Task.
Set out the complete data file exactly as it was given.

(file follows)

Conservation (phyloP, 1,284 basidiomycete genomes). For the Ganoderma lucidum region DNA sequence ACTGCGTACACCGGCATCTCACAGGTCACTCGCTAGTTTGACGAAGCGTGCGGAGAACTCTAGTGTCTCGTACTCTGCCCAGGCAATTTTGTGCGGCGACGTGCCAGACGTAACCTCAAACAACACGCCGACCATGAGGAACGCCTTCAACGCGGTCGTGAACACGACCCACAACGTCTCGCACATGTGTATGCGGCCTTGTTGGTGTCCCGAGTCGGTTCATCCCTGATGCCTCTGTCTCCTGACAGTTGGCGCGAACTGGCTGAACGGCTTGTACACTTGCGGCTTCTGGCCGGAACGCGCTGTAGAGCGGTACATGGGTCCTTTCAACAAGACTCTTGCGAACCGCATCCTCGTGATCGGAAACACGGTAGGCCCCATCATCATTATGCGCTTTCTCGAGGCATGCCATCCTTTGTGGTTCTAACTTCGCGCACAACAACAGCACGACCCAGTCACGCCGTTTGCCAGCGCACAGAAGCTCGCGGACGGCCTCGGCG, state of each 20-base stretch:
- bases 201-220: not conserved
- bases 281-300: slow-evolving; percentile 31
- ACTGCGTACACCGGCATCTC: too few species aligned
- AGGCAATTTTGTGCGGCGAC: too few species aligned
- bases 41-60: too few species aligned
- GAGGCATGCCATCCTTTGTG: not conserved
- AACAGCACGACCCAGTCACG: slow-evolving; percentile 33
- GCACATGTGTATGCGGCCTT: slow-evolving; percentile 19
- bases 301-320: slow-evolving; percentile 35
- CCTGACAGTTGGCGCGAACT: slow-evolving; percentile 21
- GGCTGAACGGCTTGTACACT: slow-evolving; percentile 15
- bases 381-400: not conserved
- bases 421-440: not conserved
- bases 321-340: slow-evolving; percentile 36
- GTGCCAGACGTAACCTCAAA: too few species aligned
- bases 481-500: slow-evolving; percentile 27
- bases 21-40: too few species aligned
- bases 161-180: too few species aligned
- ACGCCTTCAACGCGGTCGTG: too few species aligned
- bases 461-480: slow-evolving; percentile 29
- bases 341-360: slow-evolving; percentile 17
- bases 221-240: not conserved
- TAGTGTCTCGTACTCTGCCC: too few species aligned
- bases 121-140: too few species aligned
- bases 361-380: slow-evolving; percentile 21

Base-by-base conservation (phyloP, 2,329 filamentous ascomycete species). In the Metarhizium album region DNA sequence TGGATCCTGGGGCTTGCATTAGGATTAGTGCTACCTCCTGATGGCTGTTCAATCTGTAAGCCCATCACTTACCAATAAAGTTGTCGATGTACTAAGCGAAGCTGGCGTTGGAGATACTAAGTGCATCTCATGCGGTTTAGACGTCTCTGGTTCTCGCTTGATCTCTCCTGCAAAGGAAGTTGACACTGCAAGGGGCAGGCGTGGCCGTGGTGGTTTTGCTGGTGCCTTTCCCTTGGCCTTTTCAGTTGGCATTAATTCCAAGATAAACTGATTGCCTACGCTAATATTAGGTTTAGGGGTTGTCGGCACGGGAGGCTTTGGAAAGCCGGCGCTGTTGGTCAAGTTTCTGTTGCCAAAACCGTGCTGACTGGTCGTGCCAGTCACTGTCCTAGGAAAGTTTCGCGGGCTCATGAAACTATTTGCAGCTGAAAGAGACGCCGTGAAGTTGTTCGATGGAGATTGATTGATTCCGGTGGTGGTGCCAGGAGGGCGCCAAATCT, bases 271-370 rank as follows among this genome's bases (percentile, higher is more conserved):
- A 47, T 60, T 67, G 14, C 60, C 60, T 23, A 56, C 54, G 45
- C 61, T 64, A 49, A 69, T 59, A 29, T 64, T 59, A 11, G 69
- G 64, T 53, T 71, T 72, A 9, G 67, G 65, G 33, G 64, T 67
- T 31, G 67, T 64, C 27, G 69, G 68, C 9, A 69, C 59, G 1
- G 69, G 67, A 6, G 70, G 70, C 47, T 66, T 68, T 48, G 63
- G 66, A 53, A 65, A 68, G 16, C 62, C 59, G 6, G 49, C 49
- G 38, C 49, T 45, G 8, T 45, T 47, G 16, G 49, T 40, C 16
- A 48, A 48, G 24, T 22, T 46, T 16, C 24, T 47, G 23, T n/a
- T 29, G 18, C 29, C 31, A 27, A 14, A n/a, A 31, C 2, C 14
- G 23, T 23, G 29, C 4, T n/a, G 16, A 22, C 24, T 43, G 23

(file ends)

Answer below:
Conservation (phyloP, 1,284 basidiomycete genomes). For the Ganoderma lucidum region DNA sequence ACTGCGTACACCGGCATCTCACAGGTCACTCGCTAGTTTGACGAAGCGTGCGGAGAACTCTAGTGTCTCGTACTCTGCCCAGGCAATTTTGTGCGGCGACGTGCCAGACGTAACCTCAAACAACACGCCGACCATGAGGAACGCCTTCAACGCGGTCGTGAACACGACCCACAACGTCTCGCACATGTGTATGCGGCCTTGTTGGTGTCCCGAGTCGGTTCATCCCTGATGCCTCTGTCTCCTGACAGTTGGCGCGAACTGGCTGAACGGCTTGTACACTTGCGGCTTCTGGCCGGAACGCGCTGTAGAGCGGTACATGGGTCCTTTCAACAAGACTCTTGCGAACCGCATCCTCGTGATCGGAAACACGGTAGGCCCCATCATCATTATGCGCTTTCTCGAGGCATGCCATCCTTTGTGGTTCTAACTTCGCGCACAACAACAGCACGACCCAGTCACGCCGTTTGCCAGCGCACAGAAGCTCGCGGACGGCCTCGGCG, state of each 20-base stretch:
- bases 201-220: not conserved
- bases 281-300: slow-evolving; percentile 31
- ACTGCGTACACCGGCATCTC: too few species aligned
- AGGCAATTTTGTGCGGCGAC: too few species aligned
- bases 41-60: too few species aligned
- GAGGCATGCCATCCTTTGTG: not conserved
- AACAGCACGACCCAGTCACG: slow-evolving; percentile 33
- GCACATGTGTATGCGGCCTT: slow-evolving; percentile 19
- bases 301-320: slow-evolving; percentile 35
- CCTGACAGTTGGCGCGAACT: slow-evolving; percentile 21
- GGCTGAACGGCTTGTACACT: slow-evolving; percentile 15
- bases 381-400: not conserved
- bases 421-440: not conserved
- bases 321-340: slow-evolving; percentile 36
- GTGCCAGACGTAACCTCAAA: too few species aligned
- bases 481-500: slow-evolving; percentile 27
- bases 21-40: too few species aligned
- bases 161-180: too few species aligned
- ACGCCTTCAACGCGGTCGTG: too few species aligned
- bases 461-480: slow-evolving; percentile 29
- bases 341-360: slow-evolving; percentile 17
- bases 221-240: not conserved
- TAGTGTCTCGTACTCTGCCC: too few species aligned
- bases 121-140: too few species aligned
- bases 361-380: slow-evolving; percentile 21

Base-by-base conservation (phyloP, 2,329 filamentous ascomycete species). In the Metarhizium album region DNA sequence TGGATCCTGGGGCTTGCATTAGGATTAGTGCTACCTCCTGATGGCTGTTCAATCTGTAAGCCCATCACTTACCAATAAAGTTGTCGATGTACTAAGCGAAGCTGGCGTTGGAGATACTAAGTGCATCTCATGCGGTTTAGACGTCTCTGGTTCTCGCTTGATCTCTCCTGCAAAGGAAGTTGACACTGCAAGGGGCAGGCGTGGCCGTGGTGGTTTTGCTGGTGCCTTTCCCTTGGCCTTTTCAGTTGGCATTAATTCCAAGATAAACTGATTGCCTACGCTAATATTAGGTTTAGGGGTTGTCGGCACGGGAGGCTTTGGAAAGCCGGCGCTGTTGGTCAAGTTTCTGTTGCCAAAACCGTGCTGACTGGTCGTGCCAGTCACTGTCCTAGGAAAGTTTCGCGGGCTCATGAAACTATTTGCAGCTGAAAGAGACGCCGTGAAGTTGTTCGATGGAGATTGATTGATTCCGGTGGTGGTGCCAGGAGGGCGCCAAATCT, bases 271-370 rank as follows among this genome's bases (percentile, higher is more conserved):
- A 47, T 60, T 67, G 14, C 60, C 60, T 23, A 56, C 54, G 45
- C 61, T 64, A 49, A 69, T 59, A 29, T 64, T 59, A 11, G 69
- G 64, T 53, T 71, T 72, A 9, G 67, G 65, G 33, G 64, T 67
- T 31, G 67, T 64, C 27, G 69, G 68, C 9, A 69, C 59, G 1
- G 69, G 67, A 6, G 70, G 70, C 47, T 66, T 68, T 48, G 63
- G 66, A 53, A 65, A 68, G 16, C 62, C 59, G 6, G 49, C 49
- G 38, C 49, T 45, G 8, T 45, T 47, G 16, G 49, T 40, C 16
- A 48, A 48, G 24, T 22, T 46, T 16, C 24, T 47, G 23, T n/a
- T 29, G 18, C 29, C 31, A 27, A 14, A n/a, A 31, C 2, C 14
- G 23, T 23, G 29, C 4, T n/a, G 16, A 22, C 24, T 43, G 23